TORONTO, Ontario / The Globe & Mail / Life / March 2, 2011
By Dave McGinn
Globe and Mail Update
There is “clear and compelling evidence” that happier people are healthier and live longer than their sad-sack counterparts, according to a review of more than 160 studies.
“I was almost shocked, and certainly surprised, to see the consistency of the data,” Ed Diener, the University of Illinois psychology professor emeritus who lead the review, told Reuters.
The review, published Tuesday in the journal Applied Psychology: Health and Well-Being, examined eight different types of studies and experimental trials of both humans and animals that have looked at the connection between a positive outlook and overall health and longevity.
One study of 5,000 university students that was carried out over 40 years found that the more pessimistic people in the study tended to die younger than those who looked on the sunny side.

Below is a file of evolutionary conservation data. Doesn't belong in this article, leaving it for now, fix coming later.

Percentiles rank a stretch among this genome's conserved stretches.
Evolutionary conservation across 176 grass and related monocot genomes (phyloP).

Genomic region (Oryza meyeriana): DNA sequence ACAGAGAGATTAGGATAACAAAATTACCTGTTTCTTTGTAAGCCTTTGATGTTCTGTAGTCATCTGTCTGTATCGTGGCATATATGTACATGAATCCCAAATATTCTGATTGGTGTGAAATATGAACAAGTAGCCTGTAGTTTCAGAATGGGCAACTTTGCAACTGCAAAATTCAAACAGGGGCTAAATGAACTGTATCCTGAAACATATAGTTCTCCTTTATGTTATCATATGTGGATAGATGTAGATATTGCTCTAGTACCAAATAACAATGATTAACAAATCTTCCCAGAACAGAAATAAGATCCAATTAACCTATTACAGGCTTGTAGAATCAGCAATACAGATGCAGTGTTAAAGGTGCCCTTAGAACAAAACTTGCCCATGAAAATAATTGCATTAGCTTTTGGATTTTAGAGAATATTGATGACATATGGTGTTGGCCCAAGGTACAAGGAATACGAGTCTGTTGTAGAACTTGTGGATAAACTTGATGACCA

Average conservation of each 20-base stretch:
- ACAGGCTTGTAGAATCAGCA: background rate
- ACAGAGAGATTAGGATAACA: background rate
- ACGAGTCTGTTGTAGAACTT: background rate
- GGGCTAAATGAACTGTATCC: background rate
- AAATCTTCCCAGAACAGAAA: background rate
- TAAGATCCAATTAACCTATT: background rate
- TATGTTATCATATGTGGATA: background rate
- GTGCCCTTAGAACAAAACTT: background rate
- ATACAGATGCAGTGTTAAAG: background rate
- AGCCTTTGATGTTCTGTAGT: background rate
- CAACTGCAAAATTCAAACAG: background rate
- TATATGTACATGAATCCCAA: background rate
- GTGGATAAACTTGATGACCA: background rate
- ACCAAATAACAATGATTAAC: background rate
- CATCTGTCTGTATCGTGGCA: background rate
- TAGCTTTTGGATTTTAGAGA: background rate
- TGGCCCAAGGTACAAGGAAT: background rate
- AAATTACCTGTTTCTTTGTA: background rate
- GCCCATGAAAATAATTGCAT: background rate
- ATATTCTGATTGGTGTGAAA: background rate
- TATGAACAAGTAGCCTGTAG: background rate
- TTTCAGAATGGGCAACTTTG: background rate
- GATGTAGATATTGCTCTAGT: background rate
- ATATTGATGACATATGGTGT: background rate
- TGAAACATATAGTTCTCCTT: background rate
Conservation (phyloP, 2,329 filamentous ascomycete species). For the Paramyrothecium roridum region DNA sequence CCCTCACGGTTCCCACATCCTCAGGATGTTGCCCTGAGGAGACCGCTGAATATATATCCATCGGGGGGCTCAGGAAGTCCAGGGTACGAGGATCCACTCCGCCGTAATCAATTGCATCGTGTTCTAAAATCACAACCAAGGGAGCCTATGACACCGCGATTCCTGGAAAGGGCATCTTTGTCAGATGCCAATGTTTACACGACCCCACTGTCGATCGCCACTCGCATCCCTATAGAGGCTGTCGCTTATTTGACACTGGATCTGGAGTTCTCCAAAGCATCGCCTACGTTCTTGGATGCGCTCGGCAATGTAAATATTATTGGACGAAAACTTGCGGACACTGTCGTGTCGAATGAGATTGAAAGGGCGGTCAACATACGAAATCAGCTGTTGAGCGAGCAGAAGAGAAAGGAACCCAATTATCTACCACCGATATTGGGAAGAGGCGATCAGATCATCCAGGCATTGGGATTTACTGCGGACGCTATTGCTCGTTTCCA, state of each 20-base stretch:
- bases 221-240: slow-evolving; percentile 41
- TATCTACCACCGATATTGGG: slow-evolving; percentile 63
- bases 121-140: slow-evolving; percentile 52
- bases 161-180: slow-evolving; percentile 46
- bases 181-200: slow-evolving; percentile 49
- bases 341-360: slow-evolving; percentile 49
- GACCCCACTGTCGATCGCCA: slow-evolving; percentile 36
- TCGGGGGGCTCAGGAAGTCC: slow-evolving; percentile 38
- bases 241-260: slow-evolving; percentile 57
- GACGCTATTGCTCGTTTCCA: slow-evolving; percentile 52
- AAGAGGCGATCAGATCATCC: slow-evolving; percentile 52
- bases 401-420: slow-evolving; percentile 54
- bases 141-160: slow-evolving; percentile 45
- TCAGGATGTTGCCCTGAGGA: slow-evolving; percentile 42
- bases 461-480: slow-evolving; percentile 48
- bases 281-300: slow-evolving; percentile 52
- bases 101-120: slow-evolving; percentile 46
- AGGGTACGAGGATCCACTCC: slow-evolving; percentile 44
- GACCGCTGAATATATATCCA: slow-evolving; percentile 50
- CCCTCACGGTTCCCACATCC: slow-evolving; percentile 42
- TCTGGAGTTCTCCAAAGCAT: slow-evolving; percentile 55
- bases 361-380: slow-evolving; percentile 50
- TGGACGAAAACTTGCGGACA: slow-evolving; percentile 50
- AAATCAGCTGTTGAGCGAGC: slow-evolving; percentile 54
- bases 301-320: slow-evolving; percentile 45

Others found that animals living in stressful conditions had weaker immune systems and died at a younger age than animals that lived without those stressors.
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Yet, as strong as the connection may be between happiness and health and longevity, “There is still no direct proof that happiness boosts longevity in and of itself,” the Reuters report noted.
Prof. Diener, however, is so convinced of the positive impact of happiness that he thinks it should be right up there with public-health messages concerning exercise and smoking.
“It may be time to add ‘Be happy and avoid chronic anger and depression’ to the list,” he said.
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